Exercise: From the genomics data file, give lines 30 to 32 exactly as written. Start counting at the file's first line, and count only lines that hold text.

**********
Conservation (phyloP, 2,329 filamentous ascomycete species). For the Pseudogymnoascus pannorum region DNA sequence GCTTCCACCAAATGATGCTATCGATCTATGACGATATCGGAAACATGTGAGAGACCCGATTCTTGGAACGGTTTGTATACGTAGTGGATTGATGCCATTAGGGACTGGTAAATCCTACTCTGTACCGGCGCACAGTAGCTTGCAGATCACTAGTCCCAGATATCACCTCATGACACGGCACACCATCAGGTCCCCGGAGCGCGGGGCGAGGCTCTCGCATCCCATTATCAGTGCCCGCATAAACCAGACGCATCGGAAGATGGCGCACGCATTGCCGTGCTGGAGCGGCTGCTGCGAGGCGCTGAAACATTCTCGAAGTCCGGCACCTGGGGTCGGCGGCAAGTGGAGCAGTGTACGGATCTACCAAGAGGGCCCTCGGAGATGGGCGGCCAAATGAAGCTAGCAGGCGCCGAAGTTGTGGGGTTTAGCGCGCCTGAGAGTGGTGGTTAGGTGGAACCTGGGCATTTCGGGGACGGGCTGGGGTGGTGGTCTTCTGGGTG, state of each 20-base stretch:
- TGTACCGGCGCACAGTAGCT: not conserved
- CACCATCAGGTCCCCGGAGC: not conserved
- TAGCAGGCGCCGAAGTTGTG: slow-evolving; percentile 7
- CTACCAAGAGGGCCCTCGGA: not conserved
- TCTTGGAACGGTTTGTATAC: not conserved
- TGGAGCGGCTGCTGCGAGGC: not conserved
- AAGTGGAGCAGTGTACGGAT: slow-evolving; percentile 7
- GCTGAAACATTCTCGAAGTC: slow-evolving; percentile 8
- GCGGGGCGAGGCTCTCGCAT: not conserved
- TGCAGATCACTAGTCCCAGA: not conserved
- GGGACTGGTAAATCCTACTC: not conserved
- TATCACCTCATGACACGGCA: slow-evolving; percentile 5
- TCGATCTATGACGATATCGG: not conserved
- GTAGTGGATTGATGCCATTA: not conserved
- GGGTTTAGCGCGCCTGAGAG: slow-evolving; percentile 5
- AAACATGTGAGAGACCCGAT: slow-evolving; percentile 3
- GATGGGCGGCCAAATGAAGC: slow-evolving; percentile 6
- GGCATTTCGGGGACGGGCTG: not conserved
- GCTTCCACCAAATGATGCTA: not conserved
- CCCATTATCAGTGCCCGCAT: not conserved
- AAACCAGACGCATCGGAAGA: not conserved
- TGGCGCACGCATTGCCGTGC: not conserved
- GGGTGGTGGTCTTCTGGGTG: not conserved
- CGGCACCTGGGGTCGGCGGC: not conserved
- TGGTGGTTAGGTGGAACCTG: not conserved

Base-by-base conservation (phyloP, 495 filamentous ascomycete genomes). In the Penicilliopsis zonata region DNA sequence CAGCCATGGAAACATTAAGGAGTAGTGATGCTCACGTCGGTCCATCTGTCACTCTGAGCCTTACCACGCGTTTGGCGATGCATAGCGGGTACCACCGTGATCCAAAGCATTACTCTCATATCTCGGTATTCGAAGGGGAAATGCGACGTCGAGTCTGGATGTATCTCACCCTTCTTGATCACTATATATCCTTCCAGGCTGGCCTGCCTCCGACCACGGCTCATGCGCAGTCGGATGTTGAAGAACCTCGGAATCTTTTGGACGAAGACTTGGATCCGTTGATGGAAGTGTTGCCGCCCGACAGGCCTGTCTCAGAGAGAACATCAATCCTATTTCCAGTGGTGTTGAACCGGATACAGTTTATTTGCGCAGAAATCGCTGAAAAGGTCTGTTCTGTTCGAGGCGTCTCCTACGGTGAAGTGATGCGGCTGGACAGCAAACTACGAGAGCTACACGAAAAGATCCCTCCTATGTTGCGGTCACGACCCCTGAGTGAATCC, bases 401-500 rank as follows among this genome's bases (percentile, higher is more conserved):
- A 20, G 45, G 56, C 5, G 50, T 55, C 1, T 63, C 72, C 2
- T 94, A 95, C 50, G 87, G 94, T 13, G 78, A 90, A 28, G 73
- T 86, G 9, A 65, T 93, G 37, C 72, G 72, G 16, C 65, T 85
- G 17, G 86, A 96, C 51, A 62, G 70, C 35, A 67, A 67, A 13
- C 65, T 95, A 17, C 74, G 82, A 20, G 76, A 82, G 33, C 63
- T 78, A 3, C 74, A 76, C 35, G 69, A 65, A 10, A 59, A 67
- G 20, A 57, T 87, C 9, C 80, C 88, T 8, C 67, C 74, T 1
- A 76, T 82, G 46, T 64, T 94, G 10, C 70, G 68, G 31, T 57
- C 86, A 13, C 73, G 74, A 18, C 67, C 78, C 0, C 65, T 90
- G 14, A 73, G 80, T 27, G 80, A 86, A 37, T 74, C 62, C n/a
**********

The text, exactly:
- T 86, G 9, A 65, T 93, G 37, C 72, G 72, G 16, C 65, T 85
- G 17, G 86, A 96, C 51, A 62, G 70, C 35, A 67, A 67, A 13
- C 65, T 95, A 17, C 74, G 82, A 20, G 76, A 82, G 33, C 63